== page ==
The use of edge habitats by commuting and foraging bats

B. Verboom

Research output: Thesisexternal PhD, WU

Abstract

<p>Travelling routes and foraging areas of many bat species are mainly along edge habitats, such as treelines, hedgerows, forest edges, and canal banks. This thesis deals with the effects of density, configuration, and structural features of edge habitats on the occurrence of bats. Four hypothetical functions of edge habitats for bats were studied: foraging areas, shelter from wind, shelter from avian predators, and acoustical landmarks.</p><p>Both wind and food abundance were found to affect the occurrence of foraging pipistrelle bats, Pipistrellus pipistrellus, near treelines. Feeding activity of pipistrelle bats was positively related to height, width and foliage density of treelines. The preference by pipistrelle bats of commuting routes leading from the roost to foraging areas was explained by the distribution of potentially good feeding sites at close distance from the roost.</p><p>The results stress the importance of wind protected areas where bats can feed during windy conditions. Predator avoidance is argued to be a constraint on the movements of commuting bats at relatively high light levels, i.e. at dusk and dawn. Indications that vertical landscape elements play a role in the navigation by bats as acoustical landmarks come from a study where pond bats, Myotis dasycneme, commuting over canals gradually adapted their pulse emissions to the distance to the banks. Practical guidelines are provided to implement the results into the planning, conservation, and management of edge habitats for bats.</p>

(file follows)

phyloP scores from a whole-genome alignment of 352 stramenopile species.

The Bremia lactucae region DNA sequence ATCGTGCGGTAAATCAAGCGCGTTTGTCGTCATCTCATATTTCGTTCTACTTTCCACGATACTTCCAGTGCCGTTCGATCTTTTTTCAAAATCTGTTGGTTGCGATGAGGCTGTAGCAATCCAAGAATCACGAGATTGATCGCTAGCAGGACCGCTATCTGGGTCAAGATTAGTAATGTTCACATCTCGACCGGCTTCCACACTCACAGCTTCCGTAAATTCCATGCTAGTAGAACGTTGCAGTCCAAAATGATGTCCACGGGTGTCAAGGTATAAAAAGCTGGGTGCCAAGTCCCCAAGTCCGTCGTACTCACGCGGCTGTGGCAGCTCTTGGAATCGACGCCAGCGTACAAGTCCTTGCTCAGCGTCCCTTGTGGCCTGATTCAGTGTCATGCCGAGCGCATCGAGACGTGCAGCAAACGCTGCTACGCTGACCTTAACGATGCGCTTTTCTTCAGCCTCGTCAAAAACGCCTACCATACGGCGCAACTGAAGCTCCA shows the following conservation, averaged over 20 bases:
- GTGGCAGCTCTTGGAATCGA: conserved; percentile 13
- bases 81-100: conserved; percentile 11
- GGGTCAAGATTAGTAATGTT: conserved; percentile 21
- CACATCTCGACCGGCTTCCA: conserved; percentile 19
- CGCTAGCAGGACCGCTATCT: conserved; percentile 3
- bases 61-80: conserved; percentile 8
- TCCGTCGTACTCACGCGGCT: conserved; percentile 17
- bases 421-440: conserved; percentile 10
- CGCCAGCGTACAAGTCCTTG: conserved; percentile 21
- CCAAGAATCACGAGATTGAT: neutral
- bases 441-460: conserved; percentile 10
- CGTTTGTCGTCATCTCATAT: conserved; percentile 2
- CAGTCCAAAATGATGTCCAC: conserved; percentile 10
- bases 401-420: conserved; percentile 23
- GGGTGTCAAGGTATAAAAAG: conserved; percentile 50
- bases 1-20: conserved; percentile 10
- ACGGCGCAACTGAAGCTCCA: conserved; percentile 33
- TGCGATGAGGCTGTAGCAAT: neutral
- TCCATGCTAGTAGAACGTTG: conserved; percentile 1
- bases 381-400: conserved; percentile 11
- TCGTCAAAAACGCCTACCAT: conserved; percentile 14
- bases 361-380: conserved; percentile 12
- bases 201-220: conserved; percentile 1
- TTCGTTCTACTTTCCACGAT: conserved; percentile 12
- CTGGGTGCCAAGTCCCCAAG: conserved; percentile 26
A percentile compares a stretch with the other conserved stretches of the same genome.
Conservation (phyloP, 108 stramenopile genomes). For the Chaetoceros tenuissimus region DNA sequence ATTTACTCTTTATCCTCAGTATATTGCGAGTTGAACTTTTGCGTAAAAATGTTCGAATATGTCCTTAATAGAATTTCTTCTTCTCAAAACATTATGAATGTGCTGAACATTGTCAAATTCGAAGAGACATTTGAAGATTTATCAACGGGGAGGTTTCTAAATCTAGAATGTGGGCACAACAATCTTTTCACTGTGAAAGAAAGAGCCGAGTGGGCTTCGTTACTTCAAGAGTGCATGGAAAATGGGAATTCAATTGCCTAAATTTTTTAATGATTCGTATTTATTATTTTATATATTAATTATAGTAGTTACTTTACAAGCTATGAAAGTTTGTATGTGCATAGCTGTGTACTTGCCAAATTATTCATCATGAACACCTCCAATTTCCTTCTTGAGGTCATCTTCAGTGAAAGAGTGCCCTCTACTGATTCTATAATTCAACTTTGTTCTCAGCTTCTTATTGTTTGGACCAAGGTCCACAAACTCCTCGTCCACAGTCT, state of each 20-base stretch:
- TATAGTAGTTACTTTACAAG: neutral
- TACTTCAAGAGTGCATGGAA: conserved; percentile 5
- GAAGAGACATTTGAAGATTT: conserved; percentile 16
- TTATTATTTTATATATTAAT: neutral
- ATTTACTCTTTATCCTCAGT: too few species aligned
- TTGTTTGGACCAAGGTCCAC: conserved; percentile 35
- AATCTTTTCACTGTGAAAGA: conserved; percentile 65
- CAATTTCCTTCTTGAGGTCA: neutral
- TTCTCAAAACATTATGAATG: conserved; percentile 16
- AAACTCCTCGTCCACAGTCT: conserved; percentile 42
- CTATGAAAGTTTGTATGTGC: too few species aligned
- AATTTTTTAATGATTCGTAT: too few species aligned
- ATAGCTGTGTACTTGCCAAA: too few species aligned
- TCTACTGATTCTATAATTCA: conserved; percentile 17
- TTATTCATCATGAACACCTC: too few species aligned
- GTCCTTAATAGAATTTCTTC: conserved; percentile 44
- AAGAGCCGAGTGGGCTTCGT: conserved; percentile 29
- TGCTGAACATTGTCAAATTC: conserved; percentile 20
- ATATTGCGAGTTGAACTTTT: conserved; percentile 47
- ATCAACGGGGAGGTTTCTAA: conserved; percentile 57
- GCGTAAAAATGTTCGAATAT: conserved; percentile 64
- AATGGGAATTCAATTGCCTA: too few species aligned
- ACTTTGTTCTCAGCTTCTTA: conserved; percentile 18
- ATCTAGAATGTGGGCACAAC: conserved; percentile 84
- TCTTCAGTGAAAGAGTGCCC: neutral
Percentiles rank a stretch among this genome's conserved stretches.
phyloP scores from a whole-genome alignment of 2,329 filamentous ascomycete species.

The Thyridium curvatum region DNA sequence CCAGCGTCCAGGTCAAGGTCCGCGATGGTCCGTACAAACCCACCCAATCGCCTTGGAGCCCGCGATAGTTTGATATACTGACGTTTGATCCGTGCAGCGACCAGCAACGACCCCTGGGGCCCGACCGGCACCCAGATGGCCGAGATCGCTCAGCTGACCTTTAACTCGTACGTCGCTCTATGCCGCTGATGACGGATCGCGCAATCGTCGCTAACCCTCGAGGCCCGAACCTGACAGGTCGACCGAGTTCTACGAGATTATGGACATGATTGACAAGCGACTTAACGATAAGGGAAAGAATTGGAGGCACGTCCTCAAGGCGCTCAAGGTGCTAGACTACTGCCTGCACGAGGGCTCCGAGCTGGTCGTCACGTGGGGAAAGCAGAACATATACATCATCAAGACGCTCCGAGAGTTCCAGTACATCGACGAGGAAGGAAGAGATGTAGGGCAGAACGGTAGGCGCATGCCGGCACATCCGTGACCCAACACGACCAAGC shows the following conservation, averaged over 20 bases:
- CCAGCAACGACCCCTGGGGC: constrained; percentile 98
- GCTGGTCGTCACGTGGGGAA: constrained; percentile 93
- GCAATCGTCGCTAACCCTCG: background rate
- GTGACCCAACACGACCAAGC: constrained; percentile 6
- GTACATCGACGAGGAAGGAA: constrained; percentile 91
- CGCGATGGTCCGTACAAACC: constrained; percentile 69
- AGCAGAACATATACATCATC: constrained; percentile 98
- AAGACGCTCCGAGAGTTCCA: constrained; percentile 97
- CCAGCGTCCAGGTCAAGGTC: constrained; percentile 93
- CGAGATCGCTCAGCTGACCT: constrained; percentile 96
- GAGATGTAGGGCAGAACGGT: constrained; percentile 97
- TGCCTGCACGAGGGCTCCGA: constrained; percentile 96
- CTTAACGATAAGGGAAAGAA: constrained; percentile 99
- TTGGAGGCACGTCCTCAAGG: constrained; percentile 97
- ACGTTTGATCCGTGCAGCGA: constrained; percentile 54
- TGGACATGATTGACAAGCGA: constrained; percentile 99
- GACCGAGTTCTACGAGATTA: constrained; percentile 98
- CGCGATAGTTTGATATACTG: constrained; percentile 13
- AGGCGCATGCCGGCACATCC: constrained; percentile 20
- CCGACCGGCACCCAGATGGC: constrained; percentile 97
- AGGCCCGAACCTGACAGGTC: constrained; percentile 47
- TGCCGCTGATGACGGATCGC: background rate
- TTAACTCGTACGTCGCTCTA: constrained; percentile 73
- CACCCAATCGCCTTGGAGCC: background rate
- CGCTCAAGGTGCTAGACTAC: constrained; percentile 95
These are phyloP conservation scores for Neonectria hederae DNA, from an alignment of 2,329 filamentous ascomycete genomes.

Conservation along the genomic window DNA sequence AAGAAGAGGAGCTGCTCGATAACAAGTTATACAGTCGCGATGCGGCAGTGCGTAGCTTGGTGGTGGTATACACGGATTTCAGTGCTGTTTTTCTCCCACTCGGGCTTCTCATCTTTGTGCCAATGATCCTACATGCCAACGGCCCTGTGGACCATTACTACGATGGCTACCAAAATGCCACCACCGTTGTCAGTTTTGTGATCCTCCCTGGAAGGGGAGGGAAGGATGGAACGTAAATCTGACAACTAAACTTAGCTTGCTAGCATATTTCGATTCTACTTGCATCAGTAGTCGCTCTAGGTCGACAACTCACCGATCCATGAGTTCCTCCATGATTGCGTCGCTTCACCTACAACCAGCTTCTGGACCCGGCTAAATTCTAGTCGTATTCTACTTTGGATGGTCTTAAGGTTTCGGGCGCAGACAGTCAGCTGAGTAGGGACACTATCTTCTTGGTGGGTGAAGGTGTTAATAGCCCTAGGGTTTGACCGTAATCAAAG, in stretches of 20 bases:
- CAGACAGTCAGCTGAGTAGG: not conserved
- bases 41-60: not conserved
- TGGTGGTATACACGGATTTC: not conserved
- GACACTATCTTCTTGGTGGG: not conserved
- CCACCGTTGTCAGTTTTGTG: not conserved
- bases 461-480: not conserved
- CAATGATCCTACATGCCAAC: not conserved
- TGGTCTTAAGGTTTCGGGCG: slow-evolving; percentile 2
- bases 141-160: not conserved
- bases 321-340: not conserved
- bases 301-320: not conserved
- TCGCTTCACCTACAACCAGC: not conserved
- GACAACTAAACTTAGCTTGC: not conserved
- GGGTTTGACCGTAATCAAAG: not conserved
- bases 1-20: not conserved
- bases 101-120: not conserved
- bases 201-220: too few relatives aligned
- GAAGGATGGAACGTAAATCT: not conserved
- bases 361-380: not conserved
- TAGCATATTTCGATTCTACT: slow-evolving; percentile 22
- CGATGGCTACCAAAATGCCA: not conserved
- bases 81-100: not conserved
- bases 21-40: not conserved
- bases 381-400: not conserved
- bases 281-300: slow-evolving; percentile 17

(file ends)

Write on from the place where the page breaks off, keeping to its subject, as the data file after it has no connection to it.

Original languageEnglish
QualificationDoctor of Philosophy
Awarding Institution
Supervisors/Advisors
  • Prins, Herbert, Promotor
  • Veen, J., Promotor, External person
Award date21 Apr 1998
Place of PublicationWageningen
Publisher
Print ISBNs9789054858386
Publication statusPublished - 1998

Keywords

  • communication between animals
  • sounds
  • acoustics
  • animals
  • feeding behaviour
  • Chiroptera
  • dispersal
  • wind protection
  • shelterbelts
  • hedges
  • Netherlands
  • animal communities

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